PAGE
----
Why Are Sports Dominated by Blacks?

One DiversityInc reader wonders why the NBA doesn't look like America. The White Guy has the answer.

Luke Visconti's Ask the White Guy column is a top draw on DiversityInc.com. Visconti, the founder and CEO of DiversityInc, is a nationally recognized leader in diversity management. In his popular column, readers who ask Visconti tough questions about race/culture, religion, gender, sexual orientation, disability and age can expect smart, direct and disarmingly frank answers.


Question:

Why doesn't the NBA look like America?

Answer:

Channeling the creative energy of a group of people into narrow categories will tend to enhance their performance in those specific areas.

Given the rampant under-funding of public schools that serve black and brown students, our country funnels entire groups of people–who can only be distinguished by race–into narrow channels of productivity.

It demonstrates a waste of potential. Just as the worst NBA team could completely dominate the best basketball team of 1957 (which, due to overt discrimination, was either completely or practically all white), it is logical to assume that representative corporate top-management representation would completely trounce all white top-managed companies.

I think most white people will have to think about that for a little while, because it's still not acceptable in our society to think of black people as being intellectually equal.

Here's another interesting way to look at the same phenomenon: In our country, it's commonly held to be true that Asians are intelligent. A Chinese friend of mine pointed out that, if we emptied out Yale, Harvard and Princeton and sent those students to China, the Chinese people there would think Americans were pretty smart..

 

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In an age of increasing racial confrontations, a business must have zero tolerance for discrimination.

In the Trump era, there has been a proliferation of Islamophobic and racist incidents across the country. When discrimination occurs at a place of business, it's apparent if the company's leadership and workforce support diversity and inclusion. A Coffee Bean & Tea Leaf café barista refused to serve a racist customer; meanwhile, a white manager at a Starbucks called the police on two Black men for no reason.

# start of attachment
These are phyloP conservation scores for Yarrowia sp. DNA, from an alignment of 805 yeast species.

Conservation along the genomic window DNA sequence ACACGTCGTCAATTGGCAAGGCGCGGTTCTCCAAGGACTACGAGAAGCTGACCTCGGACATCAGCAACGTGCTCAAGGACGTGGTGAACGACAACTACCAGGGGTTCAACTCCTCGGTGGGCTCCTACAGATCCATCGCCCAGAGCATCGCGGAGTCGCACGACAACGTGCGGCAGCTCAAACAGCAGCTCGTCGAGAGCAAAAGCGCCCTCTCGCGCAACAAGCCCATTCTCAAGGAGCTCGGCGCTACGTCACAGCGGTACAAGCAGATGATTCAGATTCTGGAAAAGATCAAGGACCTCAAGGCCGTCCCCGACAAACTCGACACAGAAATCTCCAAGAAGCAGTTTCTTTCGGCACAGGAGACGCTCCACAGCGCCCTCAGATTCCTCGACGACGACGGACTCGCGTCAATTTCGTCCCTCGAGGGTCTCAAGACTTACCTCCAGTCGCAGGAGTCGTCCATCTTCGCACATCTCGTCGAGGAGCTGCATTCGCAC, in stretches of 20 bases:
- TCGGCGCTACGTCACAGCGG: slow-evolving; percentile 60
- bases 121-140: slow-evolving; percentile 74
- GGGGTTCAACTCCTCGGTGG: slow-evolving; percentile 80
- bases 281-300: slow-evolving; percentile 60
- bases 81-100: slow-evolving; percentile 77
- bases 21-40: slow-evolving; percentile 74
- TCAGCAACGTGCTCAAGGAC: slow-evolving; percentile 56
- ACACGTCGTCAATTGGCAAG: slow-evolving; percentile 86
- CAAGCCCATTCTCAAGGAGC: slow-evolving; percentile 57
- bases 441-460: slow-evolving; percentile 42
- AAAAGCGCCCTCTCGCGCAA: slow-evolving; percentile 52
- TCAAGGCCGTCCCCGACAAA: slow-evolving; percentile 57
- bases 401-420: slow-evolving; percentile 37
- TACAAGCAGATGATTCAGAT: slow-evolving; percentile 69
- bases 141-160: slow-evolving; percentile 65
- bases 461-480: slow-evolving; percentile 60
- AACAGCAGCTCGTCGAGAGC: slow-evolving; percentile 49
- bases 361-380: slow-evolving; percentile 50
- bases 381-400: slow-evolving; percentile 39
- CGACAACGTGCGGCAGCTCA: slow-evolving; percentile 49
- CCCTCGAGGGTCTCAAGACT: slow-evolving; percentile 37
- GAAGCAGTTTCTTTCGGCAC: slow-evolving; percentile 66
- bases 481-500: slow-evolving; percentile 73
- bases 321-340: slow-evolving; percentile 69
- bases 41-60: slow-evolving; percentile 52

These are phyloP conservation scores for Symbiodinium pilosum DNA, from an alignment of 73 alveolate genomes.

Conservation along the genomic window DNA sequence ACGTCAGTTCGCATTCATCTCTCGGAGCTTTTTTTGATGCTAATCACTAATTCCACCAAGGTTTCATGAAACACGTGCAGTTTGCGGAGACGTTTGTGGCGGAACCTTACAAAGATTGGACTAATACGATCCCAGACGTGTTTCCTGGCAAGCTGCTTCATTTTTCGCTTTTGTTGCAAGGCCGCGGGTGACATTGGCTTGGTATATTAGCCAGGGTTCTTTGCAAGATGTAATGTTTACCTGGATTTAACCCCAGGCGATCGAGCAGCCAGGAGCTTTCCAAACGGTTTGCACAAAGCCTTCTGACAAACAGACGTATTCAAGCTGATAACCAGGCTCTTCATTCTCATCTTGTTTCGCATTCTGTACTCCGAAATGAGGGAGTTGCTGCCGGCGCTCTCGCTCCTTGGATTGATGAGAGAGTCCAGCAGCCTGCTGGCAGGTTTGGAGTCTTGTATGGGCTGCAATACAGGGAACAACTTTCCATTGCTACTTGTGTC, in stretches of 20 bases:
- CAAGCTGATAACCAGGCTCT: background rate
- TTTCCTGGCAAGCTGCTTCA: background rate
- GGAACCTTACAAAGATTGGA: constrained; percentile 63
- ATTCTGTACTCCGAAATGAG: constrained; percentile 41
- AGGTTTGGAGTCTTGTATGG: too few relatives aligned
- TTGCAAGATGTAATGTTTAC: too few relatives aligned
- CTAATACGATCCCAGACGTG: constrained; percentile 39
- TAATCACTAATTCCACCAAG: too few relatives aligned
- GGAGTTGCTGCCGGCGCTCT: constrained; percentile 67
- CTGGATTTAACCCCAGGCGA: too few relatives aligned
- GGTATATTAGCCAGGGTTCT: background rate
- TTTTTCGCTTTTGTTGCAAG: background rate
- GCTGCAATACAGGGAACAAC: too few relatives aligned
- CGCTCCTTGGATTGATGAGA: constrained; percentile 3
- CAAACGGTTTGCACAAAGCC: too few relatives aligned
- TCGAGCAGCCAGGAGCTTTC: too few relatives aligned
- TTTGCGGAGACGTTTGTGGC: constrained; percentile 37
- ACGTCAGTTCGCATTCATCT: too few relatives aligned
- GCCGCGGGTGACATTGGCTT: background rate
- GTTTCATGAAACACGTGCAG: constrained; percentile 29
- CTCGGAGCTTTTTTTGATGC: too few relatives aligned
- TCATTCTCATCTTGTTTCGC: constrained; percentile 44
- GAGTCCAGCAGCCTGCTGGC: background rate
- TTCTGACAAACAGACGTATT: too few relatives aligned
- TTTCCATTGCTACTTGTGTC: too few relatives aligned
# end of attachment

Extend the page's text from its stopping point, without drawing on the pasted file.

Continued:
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Eric Reid (#35) kneels with his teammates. / REUTERS

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Executives from Nielsen, New York Life, TIAA and Toyota Motor North America talk about communicating their commitment to D&I management and backing it up with actions that get results.

At the 2018 DiversityInc Top 50 event, more than 400 people were in attendance during the day to hear best practices on effectively managing diversity and inclusion.

Moderator: Luke Visconti, CEO, DiversityInc

Panelists:

  • Angela Talton, Chief Diversity Officer, Nielsen
  • Kathleen Navarro, VP & Chief Diversity Officer, New York Life
  • Steve Larson, Senior Director of Diversity & Inclusion, TIAA
  • Adrienne Trimble, General Manager, Diversity & Inclusion, Toyota Motor North America

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We White People Need to Own This

Martin Luther King has been dead for 50 years and Donald Trump is our president. Who is responsible?

REUTERS

Luke Visconti is the founder and CEO of DiversityInc. Although the title of his column is meant to be humorous, the issues he addresses and the answers he gives to questions are serious — and based on his 18 years of experience publishing DiversityInc. Click here to send your own question to Luke.

We will be deluged by Martin Luther King articles and columns today. Some will be excellent, like the one Rev. Jesse Jackson wrote. But most will be saccharine sweet and not say what needs to be said.

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